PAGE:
During x-ray tube operation, the cathode cup is heated primarily via absoption of radiation from the incandescent filament. The cathode cup may also be heated, to a lesser extent by the anode focal track. In operation, the filament may become heated to temperature greater than about 2500 C. Although the cathode cup is not in direct contact with the filament, and the filament may be cycled off and on during operation, the cathode cup temperature can rise to about 600 C.

It has been proposed to provide the interior surface of cathode caps in “fast warm-up” cathode ray tubes for televisions with a black or dark gray (non-reflective coating. The coating may increase the rate at which the cathode cap is heated to operating temperatures so it can emit electrons. For example U.S. Pat. No. 3,958,146 ('146) discloses a “fast warm-up” cathode cap for use in a cathode ray tube. In '146, a heater is disposed within the nickel alloy cathode cap, and the cap has an electron emissive material on the outer surface of the closed end for emitting elections. The inner surface is clad with a nichrome material. When the cap and nickel-chromium material covering the inner surface thereof is exposed for about 10 minutes or longer in wet dissociated ammonia at a temperature in a range from about 900 C. to about 1300 C. Thus, the inner surface of the cap oxidizes to form a dark gray or black surface. In operation, the black surface increases the rate at which heat is absorbed into the cap from the heater, thus the rate at which the cap is heated to operating temperatures at which electron emission will occur increases.

U.S. Pat. No. 4,673,842 to Grieger et al., commonly assigned to General Electric Corporation, discloses a cathode cup having a base formed of TZM, and an exposed upper surface of graphite, which is bonded to the base. The graphite upper surface of the cathode cup is coated with pyrolitic carbon or a silicon carbide graphite composition. The pyrolitic carbon or a silicon carbide graphite composition is non-infrared reflective and minimizes dust. It can also eliminate possible welding of the filament to the cathode cup in the event of contact therebetween.

Therefore, a need exists to provide cathode cup structures that overcome the above-noted deficiencies. Further, a need exists to provide enhanced cathode cups for x-ray tubes.

SUMMARY OF THE INVENTION

Thus, one aspect of the invention sets forth a x-ray tube that comprises a cathode cup assembly. The cathode cup assembly comprises a filament positioned in a cathode cup. A surface of the cathode cup assembly is exposed to incident infrared radiation, and the surface is adapted to reflect a substantial portion of the incident radiation, in which the radiation has a wavelength in a range from about 0.2 μm to about 5.0 μm.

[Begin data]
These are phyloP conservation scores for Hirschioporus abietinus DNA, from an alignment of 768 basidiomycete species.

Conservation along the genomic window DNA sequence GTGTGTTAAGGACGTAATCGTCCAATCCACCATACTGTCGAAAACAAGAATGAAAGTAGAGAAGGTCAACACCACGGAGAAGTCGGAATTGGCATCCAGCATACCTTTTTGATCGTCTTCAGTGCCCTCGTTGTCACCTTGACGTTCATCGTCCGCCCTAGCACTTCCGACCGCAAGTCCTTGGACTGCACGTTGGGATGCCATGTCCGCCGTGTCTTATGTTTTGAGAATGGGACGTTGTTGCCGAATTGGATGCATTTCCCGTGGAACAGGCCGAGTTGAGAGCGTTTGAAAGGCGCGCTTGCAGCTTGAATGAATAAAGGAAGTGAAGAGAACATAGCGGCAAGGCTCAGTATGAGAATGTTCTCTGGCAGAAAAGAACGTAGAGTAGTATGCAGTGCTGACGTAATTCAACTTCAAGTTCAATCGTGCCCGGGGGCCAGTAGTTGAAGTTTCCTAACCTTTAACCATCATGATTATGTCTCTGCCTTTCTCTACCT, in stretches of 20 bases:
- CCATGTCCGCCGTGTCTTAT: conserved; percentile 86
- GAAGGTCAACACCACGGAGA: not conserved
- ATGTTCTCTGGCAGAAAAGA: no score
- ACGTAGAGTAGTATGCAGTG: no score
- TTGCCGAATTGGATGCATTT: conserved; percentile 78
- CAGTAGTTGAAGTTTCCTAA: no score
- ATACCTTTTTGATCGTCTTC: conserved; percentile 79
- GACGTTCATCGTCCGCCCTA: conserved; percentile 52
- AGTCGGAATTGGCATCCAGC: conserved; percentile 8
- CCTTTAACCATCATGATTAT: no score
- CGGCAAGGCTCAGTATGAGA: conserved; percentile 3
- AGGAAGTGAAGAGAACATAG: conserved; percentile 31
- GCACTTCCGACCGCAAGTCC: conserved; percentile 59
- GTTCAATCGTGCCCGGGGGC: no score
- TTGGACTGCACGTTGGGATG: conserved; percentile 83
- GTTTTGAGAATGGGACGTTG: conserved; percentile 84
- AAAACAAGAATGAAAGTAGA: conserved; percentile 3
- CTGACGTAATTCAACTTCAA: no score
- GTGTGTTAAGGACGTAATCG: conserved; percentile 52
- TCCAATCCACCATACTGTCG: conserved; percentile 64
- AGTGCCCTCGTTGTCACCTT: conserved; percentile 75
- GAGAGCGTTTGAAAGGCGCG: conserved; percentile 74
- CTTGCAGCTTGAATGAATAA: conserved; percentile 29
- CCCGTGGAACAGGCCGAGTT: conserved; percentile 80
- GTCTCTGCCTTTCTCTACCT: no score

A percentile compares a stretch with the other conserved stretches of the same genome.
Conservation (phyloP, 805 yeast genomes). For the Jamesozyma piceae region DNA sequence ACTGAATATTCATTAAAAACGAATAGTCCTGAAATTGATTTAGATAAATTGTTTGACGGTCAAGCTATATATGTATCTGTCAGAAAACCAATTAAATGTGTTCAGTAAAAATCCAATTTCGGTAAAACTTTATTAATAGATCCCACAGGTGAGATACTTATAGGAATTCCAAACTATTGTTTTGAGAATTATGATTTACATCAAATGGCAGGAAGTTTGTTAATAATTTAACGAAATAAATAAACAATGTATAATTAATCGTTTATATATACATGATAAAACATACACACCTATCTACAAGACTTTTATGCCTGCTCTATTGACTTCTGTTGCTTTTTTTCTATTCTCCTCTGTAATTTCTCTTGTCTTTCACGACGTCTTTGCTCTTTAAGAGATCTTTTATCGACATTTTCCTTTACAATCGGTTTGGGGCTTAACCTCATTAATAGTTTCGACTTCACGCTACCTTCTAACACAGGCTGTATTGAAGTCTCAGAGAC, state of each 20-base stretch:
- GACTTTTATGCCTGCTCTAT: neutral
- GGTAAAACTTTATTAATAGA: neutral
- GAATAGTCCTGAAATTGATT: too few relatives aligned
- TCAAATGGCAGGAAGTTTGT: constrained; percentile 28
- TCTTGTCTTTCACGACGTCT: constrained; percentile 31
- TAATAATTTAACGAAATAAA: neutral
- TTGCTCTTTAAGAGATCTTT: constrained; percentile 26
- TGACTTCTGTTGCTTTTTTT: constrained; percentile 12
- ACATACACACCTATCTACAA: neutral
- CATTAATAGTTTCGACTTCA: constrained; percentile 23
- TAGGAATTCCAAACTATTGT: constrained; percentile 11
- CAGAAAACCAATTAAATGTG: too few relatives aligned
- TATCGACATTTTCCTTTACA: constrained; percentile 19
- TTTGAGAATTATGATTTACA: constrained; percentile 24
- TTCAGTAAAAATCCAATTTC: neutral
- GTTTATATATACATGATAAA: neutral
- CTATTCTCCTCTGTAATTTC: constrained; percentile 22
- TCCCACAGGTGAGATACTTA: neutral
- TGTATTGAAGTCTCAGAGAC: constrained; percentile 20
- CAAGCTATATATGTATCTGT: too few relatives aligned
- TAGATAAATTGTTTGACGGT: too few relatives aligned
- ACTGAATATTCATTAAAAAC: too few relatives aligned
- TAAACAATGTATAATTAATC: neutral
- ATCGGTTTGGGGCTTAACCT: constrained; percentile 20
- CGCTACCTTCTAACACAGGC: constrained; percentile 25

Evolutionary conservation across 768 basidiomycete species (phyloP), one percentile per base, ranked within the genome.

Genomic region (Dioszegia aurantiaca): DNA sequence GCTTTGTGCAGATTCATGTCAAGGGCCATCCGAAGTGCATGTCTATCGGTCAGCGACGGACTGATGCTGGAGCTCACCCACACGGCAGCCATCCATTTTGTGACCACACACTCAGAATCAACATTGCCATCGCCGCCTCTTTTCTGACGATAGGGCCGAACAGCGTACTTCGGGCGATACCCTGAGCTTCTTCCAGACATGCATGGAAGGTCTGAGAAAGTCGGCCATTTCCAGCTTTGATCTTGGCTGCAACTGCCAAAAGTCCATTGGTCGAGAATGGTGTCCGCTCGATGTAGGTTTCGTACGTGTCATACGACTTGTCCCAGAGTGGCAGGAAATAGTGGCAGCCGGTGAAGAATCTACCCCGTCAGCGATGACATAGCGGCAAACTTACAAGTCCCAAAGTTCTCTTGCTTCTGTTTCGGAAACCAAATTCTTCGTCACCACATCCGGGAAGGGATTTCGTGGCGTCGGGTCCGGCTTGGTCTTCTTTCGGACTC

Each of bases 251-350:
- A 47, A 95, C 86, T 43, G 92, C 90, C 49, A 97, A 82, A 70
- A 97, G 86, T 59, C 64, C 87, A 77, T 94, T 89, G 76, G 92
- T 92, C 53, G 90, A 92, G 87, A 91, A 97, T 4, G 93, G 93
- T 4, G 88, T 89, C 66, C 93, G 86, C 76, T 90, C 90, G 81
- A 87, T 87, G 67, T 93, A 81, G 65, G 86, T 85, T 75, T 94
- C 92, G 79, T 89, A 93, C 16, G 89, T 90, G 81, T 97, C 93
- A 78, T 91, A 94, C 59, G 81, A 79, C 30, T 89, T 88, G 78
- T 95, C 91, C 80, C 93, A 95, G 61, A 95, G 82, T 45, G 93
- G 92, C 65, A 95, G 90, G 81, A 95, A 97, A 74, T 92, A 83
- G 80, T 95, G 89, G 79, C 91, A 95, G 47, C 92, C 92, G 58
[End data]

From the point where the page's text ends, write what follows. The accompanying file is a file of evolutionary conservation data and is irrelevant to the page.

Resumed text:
Another aspect of the invention provides a cathode cup for use in retaining a filament member in a x-ray tube. The cathode cup assembly comprises a filament positioned in a cathode cup. A surface of the cathode cup assembly is exposed to incident infrared radiation, and the surface is adapted to reflect a substantial portion of the incident radiation, in which the radiation has a wavelength in a range from about 0.2 μm to about 5.0 μm.

A further aspect of the invention sets forth a method of manufacturing a cathode cup for use in a x-ray tube. The method comprises forming a cathode cup. The cathode cup assembly comprises a filament positioned in a cathode cup. A surface of the cathode cup assembly is exposed to incident infrared radiation, and the surface is adapted to reflect a substantial portion of the incident radiation, in which the radiation has a wavelength in a range from about 0.2 μm to about 5.0 μm.

BRIEF DESCRIPTION OF THE DRAWINGS

The invention will be better understood having reference to the accompanying drawings and to the description given here below, wherein:

FIG. 1 is a graph of spectral radiancy for cavity radiation plotted as a function of wavelength at five (5) different temperatures; and

FIG. 2 is a side-sectional schematic illustration of a generalised cathode cup geometry for use in an x-ray tube, illustrating an embodiment of the invention, in which the cathode comprises an infrared reflective coating applied to it; and

FIG. 3 is a side-sectional schematic illustration view of a generalised cathode cup geometry similar to FIG. 2, illustrating an embodiment of the invention, in which the cathode cup comprises of a monolithic material having a surface that is highly reflective in the near-infrared region, and specifically in the 0.5-2.0 μm wavelength range.

DETAILED DESCRIPTION OF THE INVENTION

FIG. 1 illustrates a graph of spectral radiancy (in Watts per cubic meter) versus wavelength emitted from an ideal black body source, for five (5) separate operating temperatures. These curves illustrate that at the temperatures at which filaments typically operate (for example temperatures in a range from about 2400 C. to about 2800 C., the greatest radiant power is emitted at wavelengths of approximately 1 μm.